Many thanks to Daniel Hickey, business and information sciences librarian at Penn State University Libraries for sharing these tips on researching specific companies.
Penn State has librarians that specialize in every academic discipline, as our information literacy librarian, Emily Rimland, mentioned in her last post. Oftentimes the in-depth research guides we create can point you at the core resources to begin doing research in your field.
When you’re stuck, however, it’s best to contact a librarian directly. I work in the Business Library and often see students struggle with researching companies. Companies touch every aspect of our lives – health, education, leisure, etc. – so it’s no surprise that students across the University’s colleges need to do this kind of research.
If you’re not a business student, the Business Library staff can help you focus your research to locate the specific information you need. In this example, before you begin researching a company in one of the Business Library’s databases, librarians can help you understand exactly what you need and what you can hope to find.
Is your company public or private?
Companies that are publicly traded on stock exchanges must report specific information to the government, while private companies report less. This means that private companies are often harder to research. Penn State has several databases, such as Hoover’s and Mergent, which contain information on both types of companies. Occasionally the company you’re looking for will be a subsidiary, meaning it is under the umbrella of a larger company. Looking up both the subsidiary and the owner will give you a more holistic look at your company.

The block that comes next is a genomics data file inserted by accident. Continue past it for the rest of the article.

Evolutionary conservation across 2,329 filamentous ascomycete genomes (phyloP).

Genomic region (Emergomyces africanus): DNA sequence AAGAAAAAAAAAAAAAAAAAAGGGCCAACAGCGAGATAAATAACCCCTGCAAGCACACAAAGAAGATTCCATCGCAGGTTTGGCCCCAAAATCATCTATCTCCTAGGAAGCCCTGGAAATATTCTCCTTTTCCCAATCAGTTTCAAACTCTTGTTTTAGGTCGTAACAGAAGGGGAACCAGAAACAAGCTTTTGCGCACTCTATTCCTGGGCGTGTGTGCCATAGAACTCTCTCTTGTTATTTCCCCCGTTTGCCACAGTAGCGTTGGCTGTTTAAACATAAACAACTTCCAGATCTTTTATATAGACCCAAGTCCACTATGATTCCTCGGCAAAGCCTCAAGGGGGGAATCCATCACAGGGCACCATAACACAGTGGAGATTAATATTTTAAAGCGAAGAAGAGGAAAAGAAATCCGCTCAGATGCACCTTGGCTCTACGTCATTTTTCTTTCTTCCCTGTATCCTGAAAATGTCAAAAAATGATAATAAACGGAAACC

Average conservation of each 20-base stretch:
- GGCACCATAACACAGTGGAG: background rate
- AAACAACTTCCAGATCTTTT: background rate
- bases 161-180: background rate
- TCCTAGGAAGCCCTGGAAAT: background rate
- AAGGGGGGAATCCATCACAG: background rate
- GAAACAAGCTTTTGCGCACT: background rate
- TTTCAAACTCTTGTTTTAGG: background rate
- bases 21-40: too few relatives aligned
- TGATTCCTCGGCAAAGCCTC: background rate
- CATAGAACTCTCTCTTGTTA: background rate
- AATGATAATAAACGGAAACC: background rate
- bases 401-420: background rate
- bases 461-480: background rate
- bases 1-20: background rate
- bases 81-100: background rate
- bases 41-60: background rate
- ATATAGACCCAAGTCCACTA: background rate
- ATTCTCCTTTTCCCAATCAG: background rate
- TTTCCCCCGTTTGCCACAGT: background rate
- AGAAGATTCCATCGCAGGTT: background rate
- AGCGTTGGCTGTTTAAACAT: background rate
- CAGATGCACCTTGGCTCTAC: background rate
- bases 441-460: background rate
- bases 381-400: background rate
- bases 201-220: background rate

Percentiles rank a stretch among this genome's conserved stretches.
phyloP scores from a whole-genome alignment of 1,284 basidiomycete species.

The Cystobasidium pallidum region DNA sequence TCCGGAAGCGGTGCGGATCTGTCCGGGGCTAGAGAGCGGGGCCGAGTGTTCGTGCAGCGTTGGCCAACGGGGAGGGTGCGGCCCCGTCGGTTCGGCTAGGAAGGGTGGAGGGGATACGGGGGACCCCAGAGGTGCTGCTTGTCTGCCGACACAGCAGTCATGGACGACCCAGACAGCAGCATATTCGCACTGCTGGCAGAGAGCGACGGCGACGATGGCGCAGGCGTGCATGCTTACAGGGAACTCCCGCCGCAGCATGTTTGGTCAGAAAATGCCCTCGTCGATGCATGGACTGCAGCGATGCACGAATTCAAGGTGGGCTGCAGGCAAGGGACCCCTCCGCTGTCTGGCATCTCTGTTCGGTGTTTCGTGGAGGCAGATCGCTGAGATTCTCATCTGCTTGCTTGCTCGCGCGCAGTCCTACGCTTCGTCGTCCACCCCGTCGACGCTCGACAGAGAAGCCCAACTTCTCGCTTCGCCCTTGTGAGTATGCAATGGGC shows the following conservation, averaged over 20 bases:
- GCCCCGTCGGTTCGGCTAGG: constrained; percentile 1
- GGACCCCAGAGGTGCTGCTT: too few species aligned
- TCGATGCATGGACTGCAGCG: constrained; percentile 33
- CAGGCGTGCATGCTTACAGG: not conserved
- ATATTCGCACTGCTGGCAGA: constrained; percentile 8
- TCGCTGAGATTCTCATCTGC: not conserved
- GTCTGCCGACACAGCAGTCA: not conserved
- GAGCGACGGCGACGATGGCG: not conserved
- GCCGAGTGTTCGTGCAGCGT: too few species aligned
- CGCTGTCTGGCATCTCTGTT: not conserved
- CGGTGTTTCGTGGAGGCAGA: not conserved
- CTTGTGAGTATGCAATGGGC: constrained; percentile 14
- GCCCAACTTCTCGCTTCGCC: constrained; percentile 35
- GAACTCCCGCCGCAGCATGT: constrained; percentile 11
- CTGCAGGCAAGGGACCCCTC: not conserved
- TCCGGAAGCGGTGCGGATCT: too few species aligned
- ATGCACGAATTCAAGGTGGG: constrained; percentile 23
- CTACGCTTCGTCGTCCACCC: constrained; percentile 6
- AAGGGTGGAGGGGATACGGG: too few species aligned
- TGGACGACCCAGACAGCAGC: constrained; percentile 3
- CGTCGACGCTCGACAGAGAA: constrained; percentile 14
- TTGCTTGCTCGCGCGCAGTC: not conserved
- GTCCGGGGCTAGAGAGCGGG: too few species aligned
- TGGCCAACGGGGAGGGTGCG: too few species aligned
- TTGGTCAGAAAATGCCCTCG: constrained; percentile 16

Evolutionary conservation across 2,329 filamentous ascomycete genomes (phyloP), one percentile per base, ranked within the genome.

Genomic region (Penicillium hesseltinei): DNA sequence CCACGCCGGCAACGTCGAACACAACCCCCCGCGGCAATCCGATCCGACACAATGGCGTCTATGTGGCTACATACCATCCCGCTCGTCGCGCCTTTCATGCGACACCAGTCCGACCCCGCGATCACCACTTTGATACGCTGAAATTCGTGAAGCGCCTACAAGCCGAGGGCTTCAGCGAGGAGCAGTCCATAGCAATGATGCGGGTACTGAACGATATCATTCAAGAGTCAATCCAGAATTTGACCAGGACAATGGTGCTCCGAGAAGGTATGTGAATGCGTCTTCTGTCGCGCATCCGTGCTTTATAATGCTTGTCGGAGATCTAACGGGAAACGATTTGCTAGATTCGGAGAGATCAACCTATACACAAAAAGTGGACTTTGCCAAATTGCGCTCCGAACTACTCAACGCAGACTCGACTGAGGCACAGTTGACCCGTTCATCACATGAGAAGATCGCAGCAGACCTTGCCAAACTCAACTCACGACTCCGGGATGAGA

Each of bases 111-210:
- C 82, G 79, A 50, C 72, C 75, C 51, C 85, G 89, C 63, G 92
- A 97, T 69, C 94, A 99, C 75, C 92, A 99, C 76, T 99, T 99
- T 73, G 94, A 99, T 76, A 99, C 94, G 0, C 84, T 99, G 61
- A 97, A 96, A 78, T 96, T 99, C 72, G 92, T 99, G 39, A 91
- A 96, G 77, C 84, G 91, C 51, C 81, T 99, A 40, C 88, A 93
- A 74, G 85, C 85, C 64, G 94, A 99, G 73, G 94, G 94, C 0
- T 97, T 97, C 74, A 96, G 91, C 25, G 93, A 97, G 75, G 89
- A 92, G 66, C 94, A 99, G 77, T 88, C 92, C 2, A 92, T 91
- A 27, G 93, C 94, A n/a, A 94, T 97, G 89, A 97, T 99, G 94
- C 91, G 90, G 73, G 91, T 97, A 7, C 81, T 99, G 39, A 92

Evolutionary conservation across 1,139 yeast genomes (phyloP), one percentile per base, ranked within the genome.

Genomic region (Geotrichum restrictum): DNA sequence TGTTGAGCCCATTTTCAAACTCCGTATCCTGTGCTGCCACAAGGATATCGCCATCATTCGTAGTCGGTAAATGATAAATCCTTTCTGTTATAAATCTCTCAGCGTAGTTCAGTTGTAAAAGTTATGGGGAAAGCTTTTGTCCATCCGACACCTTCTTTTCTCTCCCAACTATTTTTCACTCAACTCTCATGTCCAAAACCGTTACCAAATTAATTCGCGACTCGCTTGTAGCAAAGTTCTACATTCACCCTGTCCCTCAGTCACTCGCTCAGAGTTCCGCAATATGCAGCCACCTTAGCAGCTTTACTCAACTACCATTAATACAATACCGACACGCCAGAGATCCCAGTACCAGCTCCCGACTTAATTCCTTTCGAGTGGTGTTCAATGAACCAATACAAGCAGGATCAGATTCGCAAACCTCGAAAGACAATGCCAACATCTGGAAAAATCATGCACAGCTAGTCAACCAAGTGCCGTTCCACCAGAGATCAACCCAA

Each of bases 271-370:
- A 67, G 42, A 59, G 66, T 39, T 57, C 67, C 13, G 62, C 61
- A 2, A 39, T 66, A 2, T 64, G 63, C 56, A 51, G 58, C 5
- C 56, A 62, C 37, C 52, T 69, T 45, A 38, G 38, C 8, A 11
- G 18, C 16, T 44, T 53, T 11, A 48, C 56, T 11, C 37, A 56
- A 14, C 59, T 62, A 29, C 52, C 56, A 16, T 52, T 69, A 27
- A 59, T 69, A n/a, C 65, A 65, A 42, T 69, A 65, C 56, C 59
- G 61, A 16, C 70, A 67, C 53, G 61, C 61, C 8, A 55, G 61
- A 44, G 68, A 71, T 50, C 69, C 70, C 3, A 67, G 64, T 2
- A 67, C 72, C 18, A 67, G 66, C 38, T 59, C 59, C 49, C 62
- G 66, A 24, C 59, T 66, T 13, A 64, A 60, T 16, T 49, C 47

How much information do you need? Often times a company’s official website will contain much of the basic information (financial figures in the 10K report, annual reports to investors, lists of executives, etc.) to answer your question. Check out the “Corporate” or “Investors” sections to begin finding this type of information fast and “from the horse’s mouth”.
Is company information really what I need? There are many different kinds of business research, so company databases might not always be the best place to look. Researchers often begin looking for company information, but later realize they need industry information instead. (For example, you might begin researching something like Heinz ketchup, but end up wanting to see how condiments in general are selling.)
Librarians do research day in and day out, so we are used to asking these kinds of questions. If you find that you don’t know where to start, don’t hesitate to contact us. Using the libraries’ resources will give you a competitive advantage over those who don’t, so dive in and impress your instructors with the best information available!